Well, I think Prescott was ahead of his times in many ways vis à vis the gay rights area, and I think that, while he may not have been able to affect any dramatic change in his lifetime, he got the ball rolling in certain areas. . . . He, maybe, at least began to talk about gay rights, and I think that that’s basically his legacy—being an early speaker for gay rights.[23]

Randy Wicker, a longtime gay activist and friend of Townsend, cited Townsend’s personal mottoes as models for his own life:

Well, to me, he has only one legacy, and it’s ‘love, money, uplift.’ And, that doing for others brings you happiness. Those are the two most important statements you will ever hear anyone make.

Wicker went on to say that Townsend demonstrated the possibility of being gay, living a long life, and being relatively happy.[24] As a young activist finding his own place in the world, it had been heartening to witness an elderly man being so ferociously himself. Though often critical of Townsend in his unpublished biography, Adrian Cathcart finished the manuscript by writing:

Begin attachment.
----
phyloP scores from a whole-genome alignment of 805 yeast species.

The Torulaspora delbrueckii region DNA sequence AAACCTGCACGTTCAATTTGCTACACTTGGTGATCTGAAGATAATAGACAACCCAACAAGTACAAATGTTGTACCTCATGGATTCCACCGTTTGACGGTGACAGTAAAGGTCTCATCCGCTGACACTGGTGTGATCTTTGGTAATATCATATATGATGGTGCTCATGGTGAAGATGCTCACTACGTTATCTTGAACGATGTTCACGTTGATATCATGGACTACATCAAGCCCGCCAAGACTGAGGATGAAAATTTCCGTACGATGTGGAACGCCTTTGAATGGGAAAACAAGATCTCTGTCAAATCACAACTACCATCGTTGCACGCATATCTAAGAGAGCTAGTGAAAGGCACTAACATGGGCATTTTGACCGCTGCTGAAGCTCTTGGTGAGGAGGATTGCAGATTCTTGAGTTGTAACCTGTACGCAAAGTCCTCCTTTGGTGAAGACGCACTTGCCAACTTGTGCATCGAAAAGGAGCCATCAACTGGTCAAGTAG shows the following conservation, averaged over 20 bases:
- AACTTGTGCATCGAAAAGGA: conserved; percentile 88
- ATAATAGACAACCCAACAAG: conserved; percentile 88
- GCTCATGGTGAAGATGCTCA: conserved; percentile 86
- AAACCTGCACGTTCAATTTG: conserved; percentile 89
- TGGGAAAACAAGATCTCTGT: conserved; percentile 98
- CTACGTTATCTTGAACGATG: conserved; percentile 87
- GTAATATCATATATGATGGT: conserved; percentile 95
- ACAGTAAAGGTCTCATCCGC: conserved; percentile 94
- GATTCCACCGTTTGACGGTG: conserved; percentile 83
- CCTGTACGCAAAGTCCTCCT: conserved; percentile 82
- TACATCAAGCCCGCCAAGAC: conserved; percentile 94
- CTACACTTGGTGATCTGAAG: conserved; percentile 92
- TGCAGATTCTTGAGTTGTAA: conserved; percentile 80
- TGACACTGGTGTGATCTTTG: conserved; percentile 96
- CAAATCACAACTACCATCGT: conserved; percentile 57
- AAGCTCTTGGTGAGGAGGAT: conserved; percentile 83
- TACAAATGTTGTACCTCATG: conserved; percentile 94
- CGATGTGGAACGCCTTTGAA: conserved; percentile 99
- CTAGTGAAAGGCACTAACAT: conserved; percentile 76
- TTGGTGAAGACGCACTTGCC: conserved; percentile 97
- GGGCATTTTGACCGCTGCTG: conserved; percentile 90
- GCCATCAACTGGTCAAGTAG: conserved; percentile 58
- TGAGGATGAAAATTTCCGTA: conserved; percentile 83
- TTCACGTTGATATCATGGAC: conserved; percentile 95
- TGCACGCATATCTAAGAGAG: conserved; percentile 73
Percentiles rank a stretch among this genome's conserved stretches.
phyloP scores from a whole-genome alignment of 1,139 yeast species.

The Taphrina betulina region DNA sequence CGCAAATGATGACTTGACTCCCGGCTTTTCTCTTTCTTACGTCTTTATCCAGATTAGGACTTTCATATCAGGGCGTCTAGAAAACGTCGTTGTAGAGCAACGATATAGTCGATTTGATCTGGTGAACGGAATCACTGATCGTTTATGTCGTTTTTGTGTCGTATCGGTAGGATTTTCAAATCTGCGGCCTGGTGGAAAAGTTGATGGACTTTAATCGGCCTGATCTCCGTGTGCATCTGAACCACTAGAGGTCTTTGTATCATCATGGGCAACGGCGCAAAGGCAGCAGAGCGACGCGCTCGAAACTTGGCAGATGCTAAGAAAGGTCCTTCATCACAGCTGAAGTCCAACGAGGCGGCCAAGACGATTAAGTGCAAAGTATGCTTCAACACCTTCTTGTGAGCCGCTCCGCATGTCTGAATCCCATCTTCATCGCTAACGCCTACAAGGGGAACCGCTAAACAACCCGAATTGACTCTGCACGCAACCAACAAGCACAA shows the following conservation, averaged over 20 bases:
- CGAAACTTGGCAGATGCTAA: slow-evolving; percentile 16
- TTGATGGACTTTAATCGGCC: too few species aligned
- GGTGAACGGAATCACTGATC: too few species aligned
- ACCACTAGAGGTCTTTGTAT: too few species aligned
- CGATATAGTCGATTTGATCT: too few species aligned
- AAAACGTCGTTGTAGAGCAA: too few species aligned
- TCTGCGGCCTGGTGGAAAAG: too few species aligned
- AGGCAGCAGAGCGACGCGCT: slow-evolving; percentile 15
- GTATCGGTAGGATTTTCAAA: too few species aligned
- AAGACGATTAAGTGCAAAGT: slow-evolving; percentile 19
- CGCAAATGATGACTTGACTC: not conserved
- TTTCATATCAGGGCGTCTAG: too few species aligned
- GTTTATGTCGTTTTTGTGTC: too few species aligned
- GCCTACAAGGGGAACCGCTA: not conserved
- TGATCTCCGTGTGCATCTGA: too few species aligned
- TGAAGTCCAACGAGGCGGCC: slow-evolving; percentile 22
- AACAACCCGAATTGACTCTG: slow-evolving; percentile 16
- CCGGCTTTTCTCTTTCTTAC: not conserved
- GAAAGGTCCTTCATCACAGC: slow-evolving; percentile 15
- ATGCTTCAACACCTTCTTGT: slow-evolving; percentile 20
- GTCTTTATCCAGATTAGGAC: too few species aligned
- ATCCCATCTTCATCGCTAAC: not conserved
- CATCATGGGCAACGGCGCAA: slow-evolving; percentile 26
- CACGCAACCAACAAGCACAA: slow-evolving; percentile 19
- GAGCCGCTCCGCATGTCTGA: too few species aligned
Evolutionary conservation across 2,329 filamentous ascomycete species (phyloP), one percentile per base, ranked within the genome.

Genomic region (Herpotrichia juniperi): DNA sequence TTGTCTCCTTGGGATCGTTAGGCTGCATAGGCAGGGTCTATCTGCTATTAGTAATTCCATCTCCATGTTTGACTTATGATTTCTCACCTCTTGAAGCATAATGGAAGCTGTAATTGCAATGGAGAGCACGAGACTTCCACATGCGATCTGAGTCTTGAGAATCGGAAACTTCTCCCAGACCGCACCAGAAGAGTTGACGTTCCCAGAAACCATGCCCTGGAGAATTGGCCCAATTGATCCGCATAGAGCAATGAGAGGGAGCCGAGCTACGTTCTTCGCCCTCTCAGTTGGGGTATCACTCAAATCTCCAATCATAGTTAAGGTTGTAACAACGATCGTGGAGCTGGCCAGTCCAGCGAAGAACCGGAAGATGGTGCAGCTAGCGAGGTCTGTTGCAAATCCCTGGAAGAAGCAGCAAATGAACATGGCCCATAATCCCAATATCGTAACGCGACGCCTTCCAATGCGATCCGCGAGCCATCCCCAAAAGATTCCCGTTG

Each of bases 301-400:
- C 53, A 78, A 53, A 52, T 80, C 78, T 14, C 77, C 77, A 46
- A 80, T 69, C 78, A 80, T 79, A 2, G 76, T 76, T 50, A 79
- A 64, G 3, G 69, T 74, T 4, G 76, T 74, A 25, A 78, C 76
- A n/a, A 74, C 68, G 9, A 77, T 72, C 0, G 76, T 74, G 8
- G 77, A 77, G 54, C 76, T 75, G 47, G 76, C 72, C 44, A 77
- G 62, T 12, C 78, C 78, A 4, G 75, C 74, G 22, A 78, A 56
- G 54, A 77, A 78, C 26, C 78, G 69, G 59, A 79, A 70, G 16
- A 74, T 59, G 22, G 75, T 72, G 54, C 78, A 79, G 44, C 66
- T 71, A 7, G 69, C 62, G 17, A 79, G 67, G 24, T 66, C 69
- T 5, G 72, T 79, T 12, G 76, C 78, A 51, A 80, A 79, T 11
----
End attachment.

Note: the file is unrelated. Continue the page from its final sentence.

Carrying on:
He loved to take up unpopular causes. He loved freedom, fair play, work and boys with waist-sizes of 30” and under. He loved being a star and the center of attention. He loved Harvard. He loved New England. He was proud to be Prescott Townsend, a state of being that involved not only himself but also his ancestors. He felt this mattered.[25]

Contributed by Theo Linger, Park Guide


[1] Prescott Townsend, Harvard Class of 1918 40th Anniversary Report, 1958 (Cambridge: for the class, 1958), 211.

[2] Julius Klein, Letter to Dean H.A. Yeomans, February 25, 1915, Student Records, Pusey Library, Harvard University, UAIII 15.88.10 1890-1968 Box 5041.

[3] Adrian Cathcart, Queer for Justice: an Autobiographical Memoir by Prescott Townsend (Unpublished: private collection of Randy Wicker, 1995), 36.